Sexual abuse of First Nations boys an ‘abhorrent breach of trust’: London judge sentences ex-priest

Chippewa of the Thames First Nation Chief, Myeengun Henry, led a smudging ceremony outside the courthouse after David Norton was sentenced for the sexual abuse of four First Nation boys. Liny Lamberink/980 CFPL

A disgraced Anglican priest “forever stained the white collar” that he wore, said the London judge in charge of delivering his second sentencing in under a year.

Norton, a 72-year-old man who is already serving a four-year prison term for sexually abusing a young boy in the ’90s, was sentenced to another nine years behind bars for the sexual abuse of four altar boys at St. Andrew’s Anglican Church in Chippewa of the Thames First Nation decades ago.

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Superiour Court Justice Lynda Templeton found Norton guilty on three counts of indecent assault and one count of sexual assault last November, and on Friday said he was a “man divided.”

“Mr. Norton purported to be a man of God,” she told the courtroom, calling his actions in the ’70s and ’80s, a “profound and abhorrent breach of trust.”

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David Norton leaves the courthouse, after pleading guilty to a charge of sexual interference in a separate case on Feb. 28, 2018. Liny Lamberink / 980 CFPL

Norton maintained he was innocent throughout the trial, admitting that he invited boys to his home to treat them to things like day trips, movies, and food that their families couldn’t afford. He also testified that the boys would wear their street clothes to bed, and he had no physical contact with them beyond hugs.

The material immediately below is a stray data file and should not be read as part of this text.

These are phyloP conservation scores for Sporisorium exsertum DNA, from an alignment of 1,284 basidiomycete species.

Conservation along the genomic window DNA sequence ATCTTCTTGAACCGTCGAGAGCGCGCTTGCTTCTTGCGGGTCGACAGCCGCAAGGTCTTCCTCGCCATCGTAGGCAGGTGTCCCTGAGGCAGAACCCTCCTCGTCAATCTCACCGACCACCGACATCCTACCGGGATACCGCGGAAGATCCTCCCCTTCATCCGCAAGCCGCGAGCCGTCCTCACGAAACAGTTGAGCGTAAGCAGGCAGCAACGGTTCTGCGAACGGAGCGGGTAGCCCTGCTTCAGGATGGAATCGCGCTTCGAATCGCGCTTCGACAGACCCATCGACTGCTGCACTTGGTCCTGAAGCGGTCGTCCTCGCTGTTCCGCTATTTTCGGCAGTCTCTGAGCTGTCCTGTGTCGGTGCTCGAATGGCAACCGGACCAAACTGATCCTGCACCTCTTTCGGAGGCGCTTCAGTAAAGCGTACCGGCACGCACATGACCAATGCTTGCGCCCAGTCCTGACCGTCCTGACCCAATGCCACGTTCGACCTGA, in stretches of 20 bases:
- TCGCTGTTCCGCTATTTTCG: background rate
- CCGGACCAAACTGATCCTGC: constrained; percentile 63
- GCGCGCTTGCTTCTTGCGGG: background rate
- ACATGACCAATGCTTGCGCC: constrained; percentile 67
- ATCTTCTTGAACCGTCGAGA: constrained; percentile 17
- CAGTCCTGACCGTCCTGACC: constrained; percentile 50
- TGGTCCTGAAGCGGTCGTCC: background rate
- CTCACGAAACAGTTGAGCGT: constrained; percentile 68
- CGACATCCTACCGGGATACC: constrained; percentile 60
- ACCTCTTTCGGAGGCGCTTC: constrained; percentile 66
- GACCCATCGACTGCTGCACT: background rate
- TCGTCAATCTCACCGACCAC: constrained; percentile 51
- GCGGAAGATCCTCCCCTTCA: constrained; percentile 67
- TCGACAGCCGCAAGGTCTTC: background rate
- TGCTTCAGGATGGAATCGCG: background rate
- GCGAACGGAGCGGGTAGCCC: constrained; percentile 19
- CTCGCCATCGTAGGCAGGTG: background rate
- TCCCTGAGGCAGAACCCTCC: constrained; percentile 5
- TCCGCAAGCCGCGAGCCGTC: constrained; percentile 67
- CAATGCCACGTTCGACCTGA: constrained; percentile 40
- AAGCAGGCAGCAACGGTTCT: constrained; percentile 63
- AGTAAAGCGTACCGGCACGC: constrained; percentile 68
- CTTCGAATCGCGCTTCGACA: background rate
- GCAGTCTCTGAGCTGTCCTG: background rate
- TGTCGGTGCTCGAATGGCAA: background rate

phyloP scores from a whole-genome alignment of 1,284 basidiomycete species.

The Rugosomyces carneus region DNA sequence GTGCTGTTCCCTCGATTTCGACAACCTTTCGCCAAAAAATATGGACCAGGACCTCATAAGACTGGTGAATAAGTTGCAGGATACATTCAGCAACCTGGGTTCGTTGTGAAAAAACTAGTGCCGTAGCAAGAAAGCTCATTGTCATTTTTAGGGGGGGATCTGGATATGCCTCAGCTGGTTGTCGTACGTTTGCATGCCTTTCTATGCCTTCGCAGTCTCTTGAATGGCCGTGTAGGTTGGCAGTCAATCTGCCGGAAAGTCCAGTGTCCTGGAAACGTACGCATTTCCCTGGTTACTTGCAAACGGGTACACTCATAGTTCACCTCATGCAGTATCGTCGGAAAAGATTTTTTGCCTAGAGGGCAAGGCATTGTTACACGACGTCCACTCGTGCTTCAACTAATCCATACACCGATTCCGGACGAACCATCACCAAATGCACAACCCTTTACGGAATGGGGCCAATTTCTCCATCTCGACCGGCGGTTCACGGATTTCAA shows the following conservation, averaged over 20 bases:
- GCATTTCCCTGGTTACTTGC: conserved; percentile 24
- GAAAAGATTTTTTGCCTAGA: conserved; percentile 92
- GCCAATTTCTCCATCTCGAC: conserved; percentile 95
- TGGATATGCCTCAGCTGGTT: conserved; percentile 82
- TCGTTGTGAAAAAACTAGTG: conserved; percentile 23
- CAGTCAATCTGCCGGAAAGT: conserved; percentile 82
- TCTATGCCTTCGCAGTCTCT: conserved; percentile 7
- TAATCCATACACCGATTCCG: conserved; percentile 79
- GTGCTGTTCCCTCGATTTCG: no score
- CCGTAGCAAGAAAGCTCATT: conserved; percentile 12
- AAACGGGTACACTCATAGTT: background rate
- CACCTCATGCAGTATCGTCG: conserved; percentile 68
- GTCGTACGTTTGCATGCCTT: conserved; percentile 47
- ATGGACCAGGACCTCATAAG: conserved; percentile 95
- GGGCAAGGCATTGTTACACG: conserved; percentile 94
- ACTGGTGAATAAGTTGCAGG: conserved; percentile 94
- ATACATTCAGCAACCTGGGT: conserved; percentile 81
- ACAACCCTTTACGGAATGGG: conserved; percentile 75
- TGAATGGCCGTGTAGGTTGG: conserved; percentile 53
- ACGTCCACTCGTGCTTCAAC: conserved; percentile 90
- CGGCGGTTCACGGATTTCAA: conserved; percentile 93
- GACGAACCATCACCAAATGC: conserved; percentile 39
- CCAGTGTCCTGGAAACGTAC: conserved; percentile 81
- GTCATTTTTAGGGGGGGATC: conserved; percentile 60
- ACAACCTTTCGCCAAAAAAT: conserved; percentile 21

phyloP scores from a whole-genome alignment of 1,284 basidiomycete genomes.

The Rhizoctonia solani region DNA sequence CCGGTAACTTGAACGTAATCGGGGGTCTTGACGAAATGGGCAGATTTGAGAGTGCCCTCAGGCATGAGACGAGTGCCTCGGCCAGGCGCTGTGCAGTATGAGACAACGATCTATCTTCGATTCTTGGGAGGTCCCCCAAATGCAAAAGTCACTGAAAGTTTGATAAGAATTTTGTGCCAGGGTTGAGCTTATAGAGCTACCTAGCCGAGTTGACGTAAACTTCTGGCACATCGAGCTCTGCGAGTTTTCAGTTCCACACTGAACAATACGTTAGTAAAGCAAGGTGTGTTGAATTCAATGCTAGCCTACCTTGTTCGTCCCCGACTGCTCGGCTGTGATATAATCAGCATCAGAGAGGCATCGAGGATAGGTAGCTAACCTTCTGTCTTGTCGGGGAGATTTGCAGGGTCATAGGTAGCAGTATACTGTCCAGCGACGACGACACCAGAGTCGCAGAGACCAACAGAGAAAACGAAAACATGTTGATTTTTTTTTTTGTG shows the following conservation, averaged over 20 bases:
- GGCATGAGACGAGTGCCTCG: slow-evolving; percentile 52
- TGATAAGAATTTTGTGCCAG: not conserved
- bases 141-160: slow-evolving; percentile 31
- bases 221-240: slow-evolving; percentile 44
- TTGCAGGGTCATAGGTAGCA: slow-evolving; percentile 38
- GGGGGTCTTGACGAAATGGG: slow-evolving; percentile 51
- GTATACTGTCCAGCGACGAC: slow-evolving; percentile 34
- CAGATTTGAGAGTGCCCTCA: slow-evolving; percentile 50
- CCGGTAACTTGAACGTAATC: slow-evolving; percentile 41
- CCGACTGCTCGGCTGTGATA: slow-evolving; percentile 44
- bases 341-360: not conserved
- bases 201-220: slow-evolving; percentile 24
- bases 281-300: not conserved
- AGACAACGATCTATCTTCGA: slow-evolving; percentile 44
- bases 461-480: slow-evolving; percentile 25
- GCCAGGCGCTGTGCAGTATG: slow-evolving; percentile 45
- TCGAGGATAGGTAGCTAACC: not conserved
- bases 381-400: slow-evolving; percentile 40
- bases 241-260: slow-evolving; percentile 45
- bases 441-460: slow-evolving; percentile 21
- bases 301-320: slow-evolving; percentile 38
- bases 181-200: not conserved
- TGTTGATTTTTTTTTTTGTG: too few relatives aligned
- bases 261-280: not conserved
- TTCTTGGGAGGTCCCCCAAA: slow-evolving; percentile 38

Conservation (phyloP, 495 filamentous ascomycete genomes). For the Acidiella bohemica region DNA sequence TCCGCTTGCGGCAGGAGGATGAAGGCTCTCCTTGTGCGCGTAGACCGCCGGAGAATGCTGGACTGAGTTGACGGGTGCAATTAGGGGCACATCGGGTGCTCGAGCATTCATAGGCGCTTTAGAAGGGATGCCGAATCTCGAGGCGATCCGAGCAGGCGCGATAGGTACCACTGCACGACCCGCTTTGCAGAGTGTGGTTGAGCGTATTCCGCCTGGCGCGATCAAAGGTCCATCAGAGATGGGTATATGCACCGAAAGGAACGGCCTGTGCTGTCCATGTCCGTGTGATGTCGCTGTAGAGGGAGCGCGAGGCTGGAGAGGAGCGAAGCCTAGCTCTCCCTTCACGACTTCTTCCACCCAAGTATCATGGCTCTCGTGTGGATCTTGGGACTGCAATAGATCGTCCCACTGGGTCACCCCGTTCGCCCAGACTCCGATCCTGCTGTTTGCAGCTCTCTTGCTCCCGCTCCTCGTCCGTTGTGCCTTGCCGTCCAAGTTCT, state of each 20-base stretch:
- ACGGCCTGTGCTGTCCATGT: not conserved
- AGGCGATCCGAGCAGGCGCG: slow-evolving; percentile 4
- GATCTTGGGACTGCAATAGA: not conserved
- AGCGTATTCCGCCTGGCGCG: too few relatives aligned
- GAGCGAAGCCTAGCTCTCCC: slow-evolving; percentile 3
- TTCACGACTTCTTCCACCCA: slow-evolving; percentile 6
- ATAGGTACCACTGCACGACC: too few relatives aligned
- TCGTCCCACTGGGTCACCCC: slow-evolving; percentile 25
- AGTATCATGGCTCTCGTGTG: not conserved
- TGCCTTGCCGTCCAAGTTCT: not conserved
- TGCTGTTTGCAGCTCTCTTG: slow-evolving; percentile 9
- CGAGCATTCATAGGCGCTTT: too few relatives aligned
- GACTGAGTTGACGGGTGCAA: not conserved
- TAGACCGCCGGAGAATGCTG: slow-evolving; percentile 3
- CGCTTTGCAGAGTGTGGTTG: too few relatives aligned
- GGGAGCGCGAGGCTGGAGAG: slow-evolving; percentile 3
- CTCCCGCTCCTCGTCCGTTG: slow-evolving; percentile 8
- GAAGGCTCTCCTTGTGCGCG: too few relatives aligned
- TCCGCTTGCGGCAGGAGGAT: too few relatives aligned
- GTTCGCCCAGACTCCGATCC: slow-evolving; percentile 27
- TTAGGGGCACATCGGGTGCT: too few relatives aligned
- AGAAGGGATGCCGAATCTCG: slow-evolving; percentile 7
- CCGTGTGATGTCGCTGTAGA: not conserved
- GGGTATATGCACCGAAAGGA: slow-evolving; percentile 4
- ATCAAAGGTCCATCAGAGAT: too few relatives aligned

The victims — whose identities are protected by a publication ban — testified that Norton would offer them pajamas to sleep in, and would sleep in the same bed with them despite any objections they had.

The complainants testified they would often wake up groggy and covered in a substance they only later realized was semen, and that they would have some recollection of Norton touching them inappropriately in the night.

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After the judge delivered her decision, victims and their supporters clapped, shed tears, and embraced one another. They then gathered outside the courthouse to participate in a smudging ceremony led by Chippewa of the Thames First Nation Chief Myeengun Henry.

“Your nation is so proud of you today,” said Henry, addressing the four now-middle-aged victims.

“We stand proud because of what your actions have brought to a person who damaged our community.”

One of the victims told the media he was pleased with Templeton’s decision, and said it had an “immense” impact on his healing journey.

“I would be a different person without this, I wouldn’t have made it here. I would have died long ago, probably by my own hand, because of the suffering and disillusion,” he said.

“I loved [Norton]. He was my mentor, he was my older brother, just looking at him today even is extremely difficult.”

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Another victim said the drawn out court process — victim impact statements were delayed twice — caused him emotional suffering, but that he “took to heart” the judge’s message for him.

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Templeton urged the four men to use their unique set of experiences, acquired through pain and loss, to help the community and other children who’ve been abused in similar situations.

“I look at that as a gift,” the victim said. “A gift of wisdom, and appreciation.”

Norton was sentenced to nine years for each of the four charges, to be served concurrently. That prison term will begin after he’s finished his current four-year sentence.

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